Question about 2007 Yamaha YZF-R1
"most" bikes on average without filter change take anywhere from 2.8 to 3.0 qts. I always purchase 4 quarts because an extra one will always come in handy in the future anyway. First your bike i believe has a sight gauge... First stand the bike upright on a stand or have someone hold it up for you pour in 2 and 1/2 quarts, put fill cap on, start bike, let warm up for about a minute to let the oil settle, then turn off and then start pouring in slowly till it gets to a little above 3/4 full on the sight gauge...you never want to overfill it could cause engine damage. Now just remember how much oil you put in and that is the approx. amount.
Posted on Apr 25, 2010
Hi Eric .. 3.1 ltrs with a filter or 2.9 without
Posted on Apr 25, 2010
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Posted on Jan 02, 2017
SOURCE: changing yzf r1 frame
you wont get one, you just have to figure it out as you go. start by stripping all your bodywork off and removing the engine, then the front forks rear wheel and wiring harness. then replace it all on your new frame. keep your work area clean and tidy, mark all electrical connections you have to undo with tape and write on it where they re-connect to.
Posted on Apr 01, 2009
YZF600R is a carbureted model. OIL: The oil sight glass is a round window, low on the right side. Very hard to try to see when astride the bike, even if you use a mirror on an extension rod. Have a friend hold the bike level,perhaps, while you check. Oil should be sighted after the bike has been sitting for a time after riding. I suggest using a good 10W-40 regular motorcycle oil (Least expensive around here in Boston is to buy Kawasaki by the gallon at Riverside) I found the pesky 1st-to-2nd shift to be more direct with this oil than with synthetic. I had plenty of opportunity to compare the two types. GAS: No reserve, but as noted, there is a low fuel light, in the row of lights that includes the neutral light and the high beam indicator. You ought to be getting over 50 m.p.g., so you can estimate your 'range' from that. I usually fill up again around the 180 mile period. I think I've seen the low fuel light once in 6 years of ownership. OH: I suggest you treat the gas, on a regular basis, with 'marine' Stabil, not the regular stuff. I have had a 'gummy' Yamaha Virago 250 to care for, that I thought would never clear its fuel problems. Last winter ('08-'09) stored it with the marine Stabil in the tank and run for a while to get it into the carbs also. Within a few minutes of running it this spring-actually a couple weeks ago- it smoothed out and has run fine since. I believe this HAS to be as a result of the treatment of the fuel (run through the carbs before the winter storage) with this special Stabil. It was recommended by Carlo at Riverside- I'll have to remember to thank him for the advice. N.B. I always change the fuel (siphon it out, put that Stabil'ed but 'old' stuff into my car tank, refill the bikes with fresh 93 octane) each Spring.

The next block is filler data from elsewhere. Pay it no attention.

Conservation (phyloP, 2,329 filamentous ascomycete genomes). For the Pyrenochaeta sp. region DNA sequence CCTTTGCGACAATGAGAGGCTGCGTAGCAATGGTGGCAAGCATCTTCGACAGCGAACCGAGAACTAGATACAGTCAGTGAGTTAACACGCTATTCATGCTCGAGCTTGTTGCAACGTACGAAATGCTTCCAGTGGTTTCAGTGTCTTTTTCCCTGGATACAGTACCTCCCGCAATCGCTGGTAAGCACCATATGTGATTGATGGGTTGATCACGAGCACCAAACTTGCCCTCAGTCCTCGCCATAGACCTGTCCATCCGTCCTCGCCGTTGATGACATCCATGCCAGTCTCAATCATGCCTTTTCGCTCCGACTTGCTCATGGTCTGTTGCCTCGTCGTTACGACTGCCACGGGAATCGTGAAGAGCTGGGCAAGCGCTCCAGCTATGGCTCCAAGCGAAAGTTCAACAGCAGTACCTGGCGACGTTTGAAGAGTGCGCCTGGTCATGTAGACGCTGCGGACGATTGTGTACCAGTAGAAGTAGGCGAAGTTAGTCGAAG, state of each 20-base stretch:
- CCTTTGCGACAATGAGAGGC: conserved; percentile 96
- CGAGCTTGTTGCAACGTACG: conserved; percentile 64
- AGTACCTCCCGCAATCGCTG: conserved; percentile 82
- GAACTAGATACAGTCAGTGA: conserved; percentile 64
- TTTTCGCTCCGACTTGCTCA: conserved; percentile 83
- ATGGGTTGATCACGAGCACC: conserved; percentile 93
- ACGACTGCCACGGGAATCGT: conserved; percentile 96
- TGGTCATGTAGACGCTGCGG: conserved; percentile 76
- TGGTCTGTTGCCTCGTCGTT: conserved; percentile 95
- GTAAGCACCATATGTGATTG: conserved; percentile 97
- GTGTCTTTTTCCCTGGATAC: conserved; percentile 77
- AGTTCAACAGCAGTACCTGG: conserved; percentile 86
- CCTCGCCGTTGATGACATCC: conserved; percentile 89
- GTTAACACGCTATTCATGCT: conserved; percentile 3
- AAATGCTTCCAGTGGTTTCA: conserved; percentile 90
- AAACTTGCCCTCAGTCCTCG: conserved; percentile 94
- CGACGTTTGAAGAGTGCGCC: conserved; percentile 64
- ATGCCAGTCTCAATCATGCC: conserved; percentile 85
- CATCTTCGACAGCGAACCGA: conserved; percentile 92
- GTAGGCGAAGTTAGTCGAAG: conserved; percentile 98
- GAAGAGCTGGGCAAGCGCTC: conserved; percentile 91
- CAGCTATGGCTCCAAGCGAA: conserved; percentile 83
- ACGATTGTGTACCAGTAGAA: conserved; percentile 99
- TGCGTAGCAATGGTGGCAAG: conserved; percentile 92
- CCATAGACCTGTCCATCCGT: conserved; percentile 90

Posted on Aug 17, 2009
Full synthetic oil will work the best for your bike. Synthetic has been over-engineered in a good way.
P.S: DO NOT USE car synthetic oil as they have TOO MUCH friction modifiers (not good for wet clutch).
Posted on Oct 16, 2009
THE OPERATION OF THE CLUTH ON HIS MODEL IS OF CABLE TYPE, IF THE CLUTCH IS OPPERATING CORRECTLY THE 1ST THING TO CHECK WOULD BE THE CABLE, REMOVE THE CABLE YOU SHOULD BE ABLE TO PULL THE INNER WIRE SMOOTHLY TO AND FRO, IF YOU NEED TO USE ALOT OF EFORT TO DO THIS THEN YOU WILL NEED TO REPLACE THE CABLE,MAKING SURE YOU HAVE ADEQUIT FREE PLAY AT THE LEVER WHEN RE FITTED. OBSERVE THE ROUTE THE CABLE TAKES BEFORE REMOVAL AND REPLACE IN THE SAME WAY, YOU MAY ALSO TRY TO GET SOME LITE OIL DOWN THE CABLE, THOUGH I SUSPECT THIS WILL BE ALMOST INPOSSIBLE IF IT IS THIS TIGHT TO OPPERATE
Posted on Aug 15, 2010
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